Khalid Jawed’s The Paradise of Food, translated into English from Urdu by Baran Farooqi, wins the 2022 JCB Prize for Literature

The Paradise of Food (Juggernaut) by Khalid Jawed, translated from Urdu by Baran Farooqi has won the Rs 25 lakh JCB Prize for Literature. This year’s shortlist of five novels consisted entirely of translated works. While translated works from Bengali and Malayalam have featured on previous JCB shortlists, this is the first time in the five-year-old award’s history that English translations of Hindi, Urdu and Nepali novels made it to the shortlist.

At the award ceremony held in Oberoi Hotel in the capital, Jawed said, “I’m experiencing a real moment of joy today. I didn’t expect this at all. I wrote this novel in 2014 in Urdu, and today its star has shone. Because of my translator, it has been transported into another language and world. Now it has gotten international recognition.” Farooqi said, “It is compelling for me to talk of my father, Mehr Afshan Farooqi, who introduced me to Urdu. I recently discovered Salman Rushdie used a Ghalib quote in one of his own books translated by my father. It goes: ‘If there is a knower of tongues here, fetch him/There’s a stranger in the city/ and he has many things to say.’ Urdu is not spoken as much in our country today, and someone needed to speak for this Urdu.”

The jury consisted of journalist and editor AS Panneerselvan, (Chair); author Amitabha Bagchi; author and academician Rakhee Balaram; translator, historian and academician, J Devika; and author Janice Pariat. Pannerrsalvan said, “Literature is sometimes a window and sometimes a mirror…We get into literary silos, but such prizes help you break them. Such new narratives challenge ideas of what constitutes modern literature. It’s a polyphony that gets due importance due to translation languages, which have no hierarchy among each other. Its intrinsic value is helping people retain hope.”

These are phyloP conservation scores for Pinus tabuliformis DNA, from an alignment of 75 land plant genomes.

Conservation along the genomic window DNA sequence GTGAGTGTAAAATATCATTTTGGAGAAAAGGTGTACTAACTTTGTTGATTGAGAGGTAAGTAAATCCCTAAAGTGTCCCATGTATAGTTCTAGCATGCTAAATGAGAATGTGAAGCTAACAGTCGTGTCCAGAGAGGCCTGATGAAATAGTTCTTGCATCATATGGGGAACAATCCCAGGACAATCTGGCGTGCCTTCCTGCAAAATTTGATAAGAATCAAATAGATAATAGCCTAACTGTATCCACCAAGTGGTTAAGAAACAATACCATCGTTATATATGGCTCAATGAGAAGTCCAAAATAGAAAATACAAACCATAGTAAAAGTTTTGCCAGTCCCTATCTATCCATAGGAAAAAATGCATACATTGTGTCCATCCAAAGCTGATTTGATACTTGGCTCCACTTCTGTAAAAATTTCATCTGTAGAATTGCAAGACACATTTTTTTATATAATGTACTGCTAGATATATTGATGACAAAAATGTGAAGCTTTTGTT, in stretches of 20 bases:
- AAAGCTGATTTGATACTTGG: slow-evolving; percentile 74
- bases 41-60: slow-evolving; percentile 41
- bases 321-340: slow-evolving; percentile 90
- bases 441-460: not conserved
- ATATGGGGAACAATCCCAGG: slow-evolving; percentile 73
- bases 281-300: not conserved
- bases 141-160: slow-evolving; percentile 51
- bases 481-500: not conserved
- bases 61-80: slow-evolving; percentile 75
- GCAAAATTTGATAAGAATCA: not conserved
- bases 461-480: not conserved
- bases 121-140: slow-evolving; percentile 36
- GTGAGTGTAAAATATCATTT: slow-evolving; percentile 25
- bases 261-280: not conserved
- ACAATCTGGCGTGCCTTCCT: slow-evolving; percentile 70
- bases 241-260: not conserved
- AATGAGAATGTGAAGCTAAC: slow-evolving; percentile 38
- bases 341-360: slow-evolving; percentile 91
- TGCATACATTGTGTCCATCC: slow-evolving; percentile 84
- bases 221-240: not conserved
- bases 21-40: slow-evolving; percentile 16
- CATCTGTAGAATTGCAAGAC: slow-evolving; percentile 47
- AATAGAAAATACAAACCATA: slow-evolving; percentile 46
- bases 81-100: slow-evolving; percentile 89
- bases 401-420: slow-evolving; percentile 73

Mita Kapur, literary director, JCB Prize for Literature said, “There is a wealth of storytelling tradition across India. The JCB Prize for Literature reflects that and is not bound by any one language, creating a level playing field between English and translated works… It has helped us break barriers and create connections with people we can’t talk to.”

Other works in the shortlist announced on October 21 were Tomb of Sand (Penguin Random House India) by Geetanjali Shree, translated from Hindi by Daisy Rockwell; Song of the Soil by Chuden Kabimo (Rachna Books India; FinePrint, Nepal), translated from Nepali by Ajit Baral ; Imaan (Aleph Books) by Manoranjan Byapari, translated from Bengali by Arunava Sinha and Valli (Harper Perennial) by Sheela Tomy, translated from the Malayalam.

Note: This news piece was originally published in indianexpress and used purely for non-profit/non-commercial purposes exclusively for Human Rights.

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